A crisis of parenting: What's really going wrong with our kids in 2019.

Helicopter, Free-range, Mollycoddle, Lawnmower….

The parenting styles experienced by Generation Z (our current crop of teenagers) all share a common thread – a lean towards over-parenting.

To unpack why we’ve pushed parenting so far in this direction, a peek back at history paints a pretty clear picture.

The 18th century is when the way parents parent changed.

“We went from a largely agricultural society to an industrial one. There started to be communal education of kids, so rather than being taught at home by their parents, children were a community asset,” author of Soft Teens David Gillespie told The Quicky.

Listen to the full chat with David Gillespie on The Quicky. Post continues after podcast.

“They had to learn certain capabilities like learning to read and write, so they’d be able to be useful in factories,” he continued.

The community started to care about the way children were being raised, and so began a trend of theorising about how best to do it.

Then came the 1920s, which saw the advent of the first parenting books.

As Mr Gillespie explained to Quicky host Claire Murphy, there was a child psychologist called J.B Watson who was making waves at the time.

“He used to experiment on a little boy called Albert. He taught Albert to fear things he shouldn’t –  bunnies, feather dusters…he was trying to see if you could condition fear into children.” said Mr Gillespie.

He could. He did. Little Albert grew up into an adult that was still conditioned to fear those very things.


“It was obviously a dreadful set of experiments,” added Mr Gillespie.

But Mr Watson’s philosophies were followed very closely, and as a result this generation of parents took a very hard-line approach with their kids.

“Never hug or kiss them. Never let them sit on your lap. If you must, kiss them once on the forehead when they say goodnight. Shake hands with them in the morning,” a passage from the book reads.

This parenting style continued on through the 30s and 40s, until a new parenting book ‘Baby and Childcare’ by Dr Spock started to shift opinions in 1946.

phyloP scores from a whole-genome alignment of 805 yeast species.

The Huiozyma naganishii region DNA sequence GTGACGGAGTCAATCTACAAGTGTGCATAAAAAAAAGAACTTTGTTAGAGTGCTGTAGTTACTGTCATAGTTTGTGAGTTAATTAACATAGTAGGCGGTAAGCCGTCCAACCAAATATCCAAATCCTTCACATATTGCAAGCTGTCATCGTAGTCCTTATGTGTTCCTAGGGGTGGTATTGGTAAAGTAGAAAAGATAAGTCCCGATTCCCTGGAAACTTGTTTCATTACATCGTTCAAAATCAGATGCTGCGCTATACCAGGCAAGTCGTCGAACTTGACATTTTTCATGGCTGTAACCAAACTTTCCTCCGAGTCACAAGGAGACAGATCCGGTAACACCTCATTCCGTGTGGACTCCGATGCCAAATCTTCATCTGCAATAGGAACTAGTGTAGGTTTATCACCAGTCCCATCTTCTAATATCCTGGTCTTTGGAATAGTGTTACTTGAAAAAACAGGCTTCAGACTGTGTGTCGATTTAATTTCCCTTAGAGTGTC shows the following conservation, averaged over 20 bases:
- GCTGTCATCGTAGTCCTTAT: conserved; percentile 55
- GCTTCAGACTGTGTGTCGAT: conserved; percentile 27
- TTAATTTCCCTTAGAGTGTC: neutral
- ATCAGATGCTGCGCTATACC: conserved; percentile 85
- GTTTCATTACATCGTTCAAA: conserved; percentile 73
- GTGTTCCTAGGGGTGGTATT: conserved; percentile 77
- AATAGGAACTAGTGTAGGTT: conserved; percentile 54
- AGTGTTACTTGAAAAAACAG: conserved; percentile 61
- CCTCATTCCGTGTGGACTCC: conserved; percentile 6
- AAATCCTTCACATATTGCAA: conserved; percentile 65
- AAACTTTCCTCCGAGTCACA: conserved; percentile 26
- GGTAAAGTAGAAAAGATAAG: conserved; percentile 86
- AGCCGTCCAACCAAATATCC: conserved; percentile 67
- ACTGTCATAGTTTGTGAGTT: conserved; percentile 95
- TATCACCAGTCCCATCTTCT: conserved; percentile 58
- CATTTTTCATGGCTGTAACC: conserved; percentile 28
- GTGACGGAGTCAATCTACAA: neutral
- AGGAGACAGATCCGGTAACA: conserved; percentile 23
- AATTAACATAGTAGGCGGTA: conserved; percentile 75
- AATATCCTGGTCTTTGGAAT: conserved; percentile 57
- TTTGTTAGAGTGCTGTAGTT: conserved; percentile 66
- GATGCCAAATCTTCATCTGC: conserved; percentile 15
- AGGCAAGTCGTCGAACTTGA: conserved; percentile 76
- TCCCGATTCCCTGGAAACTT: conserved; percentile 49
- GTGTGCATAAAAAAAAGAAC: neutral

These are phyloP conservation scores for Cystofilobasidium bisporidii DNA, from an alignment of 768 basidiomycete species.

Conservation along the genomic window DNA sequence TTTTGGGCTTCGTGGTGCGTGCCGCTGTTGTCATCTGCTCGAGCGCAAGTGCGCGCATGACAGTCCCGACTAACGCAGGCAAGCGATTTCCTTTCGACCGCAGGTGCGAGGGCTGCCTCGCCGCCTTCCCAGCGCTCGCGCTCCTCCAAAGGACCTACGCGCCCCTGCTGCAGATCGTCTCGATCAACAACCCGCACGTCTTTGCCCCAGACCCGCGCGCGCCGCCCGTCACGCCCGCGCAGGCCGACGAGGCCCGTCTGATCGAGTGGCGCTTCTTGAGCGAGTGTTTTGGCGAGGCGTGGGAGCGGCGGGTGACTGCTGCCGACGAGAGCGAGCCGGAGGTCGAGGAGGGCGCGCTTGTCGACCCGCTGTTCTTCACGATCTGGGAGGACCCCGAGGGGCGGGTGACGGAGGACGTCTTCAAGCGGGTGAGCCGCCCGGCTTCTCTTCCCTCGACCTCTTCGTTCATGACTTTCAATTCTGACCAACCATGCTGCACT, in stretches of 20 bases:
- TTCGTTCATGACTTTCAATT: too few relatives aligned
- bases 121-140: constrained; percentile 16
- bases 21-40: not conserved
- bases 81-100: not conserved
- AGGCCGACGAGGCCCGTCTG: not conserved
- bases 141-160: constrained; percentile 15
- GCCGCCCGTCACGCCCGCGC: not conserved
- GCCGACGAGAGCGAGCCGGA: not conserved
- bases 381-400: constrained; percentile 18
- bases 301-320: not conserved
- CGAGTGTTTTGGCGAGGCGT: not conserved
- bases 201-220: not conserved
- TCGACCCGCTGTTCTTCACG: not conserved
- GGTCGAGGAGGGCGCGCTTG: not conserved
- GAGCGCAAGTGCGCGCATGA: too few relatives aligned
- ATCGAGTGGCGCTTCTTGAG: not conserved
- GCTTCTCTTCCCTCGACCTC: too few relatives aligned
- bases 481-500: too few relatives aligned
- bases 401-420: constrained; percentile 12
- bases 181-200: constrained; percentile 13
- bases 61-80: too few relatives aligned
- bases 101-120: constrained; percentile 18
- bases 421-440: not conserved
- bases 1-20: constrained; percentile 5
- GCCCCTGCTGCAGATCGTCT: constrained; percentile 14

“It’s still the biggest selling parenting book ever made,” points out Mr Gillespie.

Dr Spock’s approach was a softener to Watsons. He advised parents to show love, affection and kindness to their children.

“In comparison to today, he was still pretty hard-line. He wasn’t saying ‘it’s a free for all to kids’. It was still about boundaries, and rules – he believed in spanking – but also in showing love. It wasn’t crazy lucy goosey,” said Mr Gillespie.

In the 70s there was rebellion against this approach, with some blaming the free living hippy lifestyles of the 60s on Dr Spock’s parenting influence.

“Parenting advice splintered in the 70s, but there was a dominant theme – being increasingly more child centric,” said Mr Gillespie.

Labour in the household had been gradually decreasing thanks to inventions like washing machines and dishwashers and there was an increasing shift towards both parents working, not just the father.


MM Confessions: The time I was a bad mum. Post continues after video.

Video by MMC

“The culmination means we have a generation raised by children where the focus has been on maximising the quality time they do get with their kids,” said Mr Gillespie.

During the 70s and 80s, there was still a more hands off approach that created a generation of ‘latch key’ kids. Unsupervised play was also still a thing – children of this era remember being told of an evening ‘be home when the street lights come on.’

But over the years, parents have been gradually shifting more and more in the direction of over-parenting.

If we skip through a few generations we end up on Z, aka, today’s teens. A generation that’s been raised in a world where no one has ever said no to them. It’s just been a natural evolution from one extreme in the 1920s, to the other, a century later.

“It’s difficult for them to encounter anywhere where someone says no. We’ve overlaid on that since 2010 – electronic pacifiers. A way to keep a child calm and quiet when a parent needs to focus on their work or something else,” explained Mr Gillespie.

“The result is a generation exposed to highly addictive software every day all day and parents who can’t say no. It’s a recipe for disaster,” he added.


Clinical psychologist and author of  The Bonsai Child Dr Judith Locke agrees, telling The Quicky it’s a generation of “soft teenagers.”

Often parents have created such a perfect childhood for their children, and said child has grown up happy and successful 100 per cent of the time.

“A lot of making sure they remember their homework, their homework is done perfectly, when they drop the ice-cream another one is bought for them. Things like that.

“What occurs over time, is it doesn’t create skills in the child like resilience and self regulation. It makes them weaker and more dependent on parent efforts to make them happy, not their own efforts,” explained Dr Locke.

Dr Locke says parents need to let their children cope with their environment when things go wrong. When their best friend isn’t in their class – don’t call the school and move said kid, let them feel ‘challenge.’

When they forget to pack their lunch, don’t rush to the school gates. Let them learn ‘resourcefulness’, be that asking a friend, a teacher or getting the canteen to give them an IOU. “It’s not about you solving it all the time,” said Dr Locke.

“Trees need wind. Without it, trees don’t grow stronger and put down deeper roots. Likewise, kids need to face more challenge,” she explained.

“Overtime we’ve started to protect kids a lot more.

“Step back, so they step up,” concluded Dr Locke.

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